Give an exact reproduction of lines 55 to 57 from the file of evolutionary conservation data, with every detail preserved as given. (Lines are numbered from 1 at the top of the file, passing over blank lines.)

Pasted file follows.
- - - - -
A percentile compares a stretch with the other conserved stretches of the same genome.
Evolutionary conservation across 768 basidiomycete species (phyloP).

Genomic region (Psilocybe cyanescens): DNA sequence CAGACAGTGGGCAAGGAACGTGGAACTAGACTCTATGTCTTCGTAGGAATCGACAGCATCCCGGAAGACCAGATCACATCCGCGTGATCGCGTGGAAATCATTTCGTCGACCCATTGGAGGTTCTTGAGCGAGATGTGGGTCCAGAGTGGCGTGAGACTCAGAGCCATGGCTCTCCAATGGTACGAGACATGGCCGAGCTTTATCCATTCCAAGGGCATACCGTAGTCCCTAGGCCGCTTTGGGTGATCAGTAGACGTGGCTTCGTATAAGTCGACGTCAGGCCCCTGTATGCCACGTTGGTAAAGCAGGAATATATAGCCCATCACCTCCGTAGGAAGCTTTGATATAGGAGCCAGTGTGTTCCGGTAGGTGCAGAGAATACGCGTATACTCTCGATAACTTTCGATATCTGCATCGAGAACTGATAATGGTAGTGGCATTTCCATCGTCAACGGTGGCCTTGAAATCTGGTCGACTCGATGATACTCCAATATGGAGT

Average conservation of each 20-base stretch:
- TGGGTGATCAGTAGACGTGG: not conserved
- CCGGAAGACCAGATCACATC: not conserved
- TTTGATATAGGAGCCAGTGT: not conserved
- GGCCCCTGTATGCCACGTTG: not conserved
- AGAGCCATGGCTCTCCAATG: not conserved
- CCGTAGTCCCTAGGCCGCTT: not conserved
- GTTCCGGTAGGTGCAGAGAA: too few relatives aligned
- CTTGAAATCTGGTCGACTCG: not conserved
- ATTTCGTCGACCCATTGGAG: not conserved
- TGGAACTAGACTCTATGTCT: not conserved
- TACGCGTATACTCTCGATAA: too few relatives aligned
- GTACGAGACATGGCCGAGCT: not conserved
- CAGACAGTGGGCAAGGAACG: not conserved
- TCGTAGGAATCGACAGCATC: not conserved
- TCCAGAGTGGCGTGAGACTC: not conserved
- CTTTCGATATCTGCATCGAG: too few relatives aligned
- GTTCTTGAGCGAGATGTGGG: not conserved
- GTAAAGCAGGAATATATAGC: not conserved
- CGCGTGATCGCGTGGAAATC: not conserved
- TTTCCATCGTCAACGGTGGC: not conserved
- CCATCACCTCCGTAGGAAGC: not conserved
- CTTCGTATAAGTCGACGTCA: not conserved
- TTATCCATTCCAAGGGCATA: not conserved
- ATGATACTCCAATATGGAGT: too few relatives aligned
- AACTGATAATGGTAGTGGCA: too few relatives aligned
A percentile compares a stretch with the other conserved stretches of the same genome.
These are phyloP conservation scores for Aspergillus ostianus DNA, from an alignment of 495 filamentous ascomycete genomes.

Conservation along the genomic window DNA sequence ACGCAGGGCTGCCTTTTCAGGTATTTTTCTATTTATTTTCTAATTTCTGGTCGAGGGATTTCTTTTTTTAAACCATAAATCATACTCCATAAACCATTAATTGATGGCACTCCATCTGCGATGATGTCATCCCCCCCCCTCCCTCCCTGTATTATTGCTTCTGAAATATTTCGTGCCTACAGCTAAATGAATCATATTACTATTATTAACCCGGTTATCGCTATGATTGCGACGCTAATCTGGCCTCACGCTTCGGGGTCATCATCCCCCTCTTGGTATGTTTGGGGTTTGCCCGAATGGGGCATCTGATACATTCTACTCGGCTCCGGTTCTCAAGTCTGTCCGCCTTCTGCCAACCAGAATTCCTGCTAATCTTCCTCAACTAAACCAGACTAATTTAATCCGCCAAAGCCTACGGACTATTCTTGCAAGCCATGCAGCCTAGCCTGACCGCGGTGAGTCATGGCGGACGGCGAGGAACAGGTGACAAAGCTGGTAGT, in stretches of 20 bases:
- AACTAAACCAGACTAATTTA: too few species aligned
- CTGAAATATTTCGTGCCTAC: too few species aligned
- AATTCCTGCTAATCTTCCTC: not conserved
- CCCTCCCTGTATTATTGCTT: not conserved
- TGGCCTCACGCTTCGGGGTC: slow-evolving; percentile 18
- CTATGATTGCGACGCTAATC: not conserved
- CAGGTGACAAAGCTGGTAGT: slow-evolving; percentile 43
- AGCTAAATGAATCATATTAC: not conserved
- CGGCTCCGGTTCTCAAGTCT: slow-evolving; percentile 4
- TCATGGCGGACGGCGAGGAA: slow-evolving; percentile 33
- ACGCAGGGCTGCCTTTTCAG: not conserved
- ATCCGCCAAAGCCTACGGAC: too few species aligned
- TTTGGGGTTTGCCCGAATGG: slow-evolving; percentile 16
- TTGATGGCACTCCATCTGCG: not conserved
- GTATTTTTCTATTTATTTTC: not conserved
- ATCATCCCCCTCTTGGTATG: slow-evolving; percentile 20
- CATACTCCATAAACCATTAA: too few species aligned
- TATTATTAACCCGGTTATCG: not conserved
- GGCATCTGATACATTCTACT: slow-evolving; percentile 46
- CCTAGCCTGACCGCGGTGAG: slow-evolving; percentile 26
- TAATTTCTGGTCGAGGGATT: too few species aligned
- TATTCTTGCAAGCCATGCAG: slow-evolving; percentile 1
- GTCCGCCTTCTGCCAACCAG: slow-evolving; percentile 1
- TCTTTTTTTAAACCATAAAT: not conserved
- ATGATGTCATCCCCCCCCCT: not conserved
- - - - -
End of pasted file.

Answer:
- GTCCGCCTTCTGCCAACCAG: slow-evolving; percentile 1
- TCTTTTTTTAAACCATAAAT: not conserved
- ATGATGTCATCCCCCCCCCT: not conserved